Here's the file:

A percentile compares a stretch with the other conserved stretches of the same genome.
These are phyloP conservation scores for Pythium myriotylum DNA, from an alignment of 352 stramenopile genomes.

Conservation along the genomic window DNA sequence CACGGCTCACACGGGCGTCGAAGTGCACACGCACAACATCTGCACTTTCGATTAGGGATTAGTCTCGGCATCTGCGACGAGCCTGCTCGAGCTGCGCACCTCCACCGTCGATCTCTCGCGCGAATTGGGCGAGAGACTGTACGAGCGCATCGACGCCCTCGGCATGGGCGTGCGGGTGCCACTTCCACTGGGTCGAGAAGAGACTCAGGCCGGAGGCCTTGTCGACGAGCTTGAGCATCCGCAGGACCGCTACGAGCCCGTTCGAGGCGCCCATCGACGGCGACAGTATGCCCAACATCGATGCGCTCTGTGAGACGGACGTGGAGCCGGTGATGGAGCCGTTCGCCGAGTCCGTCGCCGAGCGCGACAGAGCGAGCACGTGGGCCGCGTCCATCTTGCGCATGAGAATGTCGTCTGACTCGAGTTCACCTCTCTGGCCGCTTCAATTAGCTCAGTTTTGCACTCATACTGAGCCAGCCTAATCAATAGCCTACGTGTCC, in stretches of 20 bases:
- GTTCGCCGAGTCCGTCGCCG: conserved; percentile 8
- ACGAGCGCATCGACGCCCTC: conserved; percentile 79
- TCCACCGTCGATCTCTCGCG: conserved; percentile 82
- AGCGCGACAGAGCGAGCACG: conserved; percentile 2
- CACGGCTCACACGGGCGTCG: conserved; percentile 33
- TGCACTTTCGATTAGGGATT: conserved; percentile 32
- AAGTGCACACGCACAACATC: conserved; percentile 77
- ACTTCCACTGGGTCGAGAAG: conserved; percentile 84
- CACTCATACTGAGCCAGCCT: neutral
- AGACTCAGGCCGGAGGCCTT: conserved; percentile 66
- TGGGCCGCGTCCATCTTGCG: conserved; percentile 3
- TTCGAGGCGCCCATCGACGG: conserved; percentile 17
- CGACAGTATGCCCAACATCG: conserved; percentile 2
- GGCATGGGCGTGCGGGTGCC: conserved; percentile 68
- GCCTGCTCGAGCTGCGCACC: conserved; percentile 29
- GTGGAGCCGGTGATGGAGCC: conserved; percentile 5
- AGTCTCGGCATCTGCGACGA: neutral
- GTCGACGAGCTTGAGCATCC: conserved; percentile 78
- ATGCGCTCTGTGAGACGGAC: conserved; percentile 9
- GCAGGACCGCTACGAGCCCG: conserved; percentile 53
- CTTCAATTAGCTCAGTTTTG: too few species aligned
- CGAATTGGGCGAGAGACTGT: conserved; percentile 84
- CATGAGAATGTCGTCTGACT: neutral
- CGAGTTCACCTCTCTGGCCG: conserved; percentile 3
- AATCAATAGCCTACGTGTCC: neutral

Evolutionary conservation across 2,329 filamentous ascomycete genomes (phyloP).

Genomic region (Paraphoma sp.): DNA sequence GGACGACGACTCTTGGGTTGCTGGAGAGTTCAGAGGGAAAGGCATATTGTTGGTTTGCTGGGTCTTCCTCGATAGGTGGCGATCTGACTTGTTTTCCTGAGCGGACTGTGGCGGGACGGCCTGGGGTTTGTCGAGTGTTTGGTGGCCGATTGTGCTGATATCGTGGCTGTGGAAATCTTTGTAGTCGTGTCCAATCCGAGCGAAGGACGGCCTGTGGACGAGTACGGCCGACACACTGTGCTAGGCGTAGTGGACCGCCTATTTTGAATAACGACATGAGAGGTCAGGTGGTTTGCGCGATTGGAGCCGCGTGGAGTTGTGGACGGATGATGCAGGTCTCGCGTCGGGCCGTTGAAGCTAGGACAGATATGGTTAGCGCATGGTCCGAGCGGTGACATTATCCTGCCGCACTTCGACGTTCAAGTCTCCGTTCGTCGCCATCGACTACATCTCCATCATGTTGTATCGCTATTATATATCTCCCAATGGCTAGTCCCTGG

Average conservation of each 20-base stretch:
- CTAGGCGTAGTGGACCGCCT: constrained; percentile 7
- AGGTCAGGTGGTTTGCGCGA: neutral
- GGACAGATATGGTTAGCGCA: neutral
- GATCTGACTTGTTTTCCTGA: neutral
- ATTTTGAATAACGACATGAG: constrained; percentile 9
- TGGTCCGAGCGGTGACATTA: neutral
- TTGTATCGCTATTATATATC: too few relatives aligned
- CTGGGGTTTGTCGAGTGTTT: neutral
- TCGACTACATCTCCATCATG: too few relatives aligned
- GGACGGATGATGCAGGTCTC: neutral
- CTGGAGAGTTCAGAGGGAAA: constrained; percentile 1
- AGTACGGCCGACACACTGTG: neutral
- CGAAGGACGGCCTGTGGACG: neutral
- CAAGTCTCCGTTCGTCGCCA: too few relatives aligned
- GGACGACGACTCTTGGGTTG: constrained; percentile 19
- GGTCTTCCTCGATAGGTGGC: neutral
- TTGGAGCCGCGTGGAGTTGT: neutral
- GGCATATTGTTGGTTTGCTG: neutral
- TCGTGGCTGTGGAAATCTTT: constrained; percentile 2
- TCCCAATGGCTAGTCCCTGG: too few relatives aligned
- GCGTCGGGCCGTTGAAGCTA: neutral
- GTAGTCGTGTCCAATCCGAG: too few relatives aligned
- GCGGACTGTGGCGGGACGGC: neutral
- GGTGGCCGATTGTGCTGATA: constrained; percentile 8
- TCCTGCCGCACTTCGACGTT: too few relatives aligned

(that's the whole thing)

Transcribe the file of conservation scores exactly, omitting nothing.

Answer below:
A percentile compares a stretch with the other conserved stretches of the same genome.
These are phyloP conservation scores for Pythium myriotylum DNA, from an alignment of 352 stramenopile genomes.

Conservation along the genomic window DNA sequence CACGGCTCACACGGGCGTCGAAGTGCACACGCACAACATCTGCACTTTCGATTAGGGATTAGTCTCGGCATCTGCGACGAGCCTGCTCGAGCTGCGCACCTCCACCGTCGATCTCTCGCGCGAATTGGGCGAGAGACTGTACGAGCGCATCGACGCCCTCGGCATGGGCGTGCGGGTGCCACTTCCACTGGGTCGAGAAGAGACTCAGGCCGGAGGCCTTGTCGACGAGCTTGAGCATCCGCAGGACCGCTACGAGCCCGTTCGAGGCGCCCATCGACGGCGACAGTATGCCCAACATCGATGCGCTCTGTGAGACGGACGTGGAGCCGGTGATGGAGCCGTTCGCCGAGTCCGTCGCCGAGCGCGACAGAGCGAGCACGTGGGCCGCGTCCATCTTGCGCATGAGAATGTCGTCTGACTCGAGTTCACCTCTCTGGCCGCTTCAATTAGCTCAGTTTTGCACTCATACTGAGCCAGCCTAATCAATAGCCTACGTGTCC, in stretches of 20 bases:
- GTTCGCCGAGTCCGTCGCCG: conserved; percentile 8
- ACGAGCGCATCGACGCCCTC: conserved; percentile 79
- TCCACCGTCGATCTCTCGCG: conserved; percentile 82
- AGCGCGACAGAGCGAGCACG: conserved; percentile 2
- CACGGCTCACACGGGCGTCG: conserved; percentile 33
- TGCACTTTCGATTAGGGATT: conserved; percentile 32
- AAGTGCACACGCACAACATC: conserved; percentile 77
- ACTTCCACTGGGTCGAGAAG: conserved; percentile 84
- CACTCATACTGAGCCAGCCT: neutral
- AGACTCAGGCCGGAGGCCTT: conserved; percentile 66
- TGGGCCGCGTCCATCTTGCG: conserved; percentile 3
- TTCGAGGCGCCCATCGACGG: conserved; percentile 17
- CGACAGTATGCCCAACATCG: conserved; percentile 2
- GGCATGGGCGTGCGGGTGCC: conserved; percentile 68
- GCCTGCTCGAGCTGCGCACC: conserved; percentile 29
- GTGGAGCCGGTGATGGAGCC: conserved; percentile 5
- AGTCTCGGCATCTGCGACGA: neutral
- GTCGACGAGCTTGAGCATCC: conserved; percentile 78
- ATGCGCTCTGTGAGACGGAC: conserved; percentile 9
- GCAGGACCGCTACGAGCCCG: conserved; percentile 53
- CTTCAATTAGCTCAGTTTTG: too few species aligned
- CGAATTGGGCGAGAGACTGT: conserved; percentile 84
- CATGAGAATGTCGTCTGACT: neutral
- CGAGTTCACCTCTCTGGCCG: conserved; percentile 3
- AATCAATAGCCTACGTGTCC: neutral

Evolutionary conservation across 2,329 filamentous ascomycete genomes (phyloP).

Genomic region (Paraphoma sp.): DNA sequence GGACGACGACTCTTGGGTTGCTGGAGAGTTCAGAGGGAAAGGCATATTGTTGGTTTGCTGGGTCTTCCTCGATAGGTGGCGATCTGACTTGTTTTCCTGAGCGGACTGTGGCGGGACGGCCTGGGGTTTGTCGAGTGTTTGGTGGCCGATTGTGCTGATATCGTGGCTGTGGAAATCTTTGTAGTCGTGTCCAATCCGAGCGAAGGACGGCCTGTGGACGAGTACGGCCGACACACTGTGCTAGGCGTAGTGGACCGCCTATTTTGAATAACGACATGAGAGGTCAGGTGGTTTGCGCGATTGGAGCCGCGTGGAGTTGTGGACGGATGATGCAGGTCTCGCGTCGGGCCGTTGAAGCTAGGACAGATATGGTTAGCGCATGGTCCGAGCGGTGACATTATCCTGCCGCACTTCGACGTTCAAGTCTCCGTTCGTCGCCATCGACTACATCTCCATCATGTTGTATCGCTATTATATATCTCCCAATGGCTAGTCCCTGG

Average conservation of each 20-base stretch:
- CTAGGCGTAGTGGACCGCCT: constrained; percentile 7
- AGGTCAGGTGGTTTGCGCGA: neutral
- GGACAGATATGGTTAGCGCA: neutral
- GATCTGACTTGTTTTCCTGA: neutral
- ATTTTGAATAACGACATGAG: constrained; percentile 9
- TGGTCCGAGCGGTGACATTA: neutral
- TTGTATCGCTATTATATATC: too few relatives aligned
- CTGGGGTTTGTCGAGTGTTT: neutral
- TCGACTACATCTCCATCATG: too few relatives aligned
- GGACGGATGATGCAGGTCTC: neutral
- CTGGAGAGTTCAGAGGGAAA: constrained; percentile 1
- AGTACGGCCGACACACTGTG: neutral
- CGAAGGACGGCCTGTGGACG: neutral
- CAAGTCTCCGTTCGTCGCCA: too few relatives aligned
- GGACGACGACTCTTGGGTTG: constrained; percentile 19
- GGTCTTCCTCGATAGGTGGC: neutral
- TTGGAGCCGCGTGGAGTTGT: neutral
- GGCATATTGTTGGTTTGCTG: neutral
- TCGTGGCTGTGGAAATCTTT: constrained; percentile 2
- TCCCAATGGCTAGTCCCTGG: too few relatives aligned
- GCGTCGGGCCGTTGAAGCTA: neutral
- GTAGTCGTGTCCAATCCGAG: too few relatives aligned
- GCGGACTGTGGCGGGACGGC: neutral
- GGTGGCCGATTGTGCTGATA: constrained; percentile 8
- TCCTGCCGCACTTCGACGTT: too few relatives aligned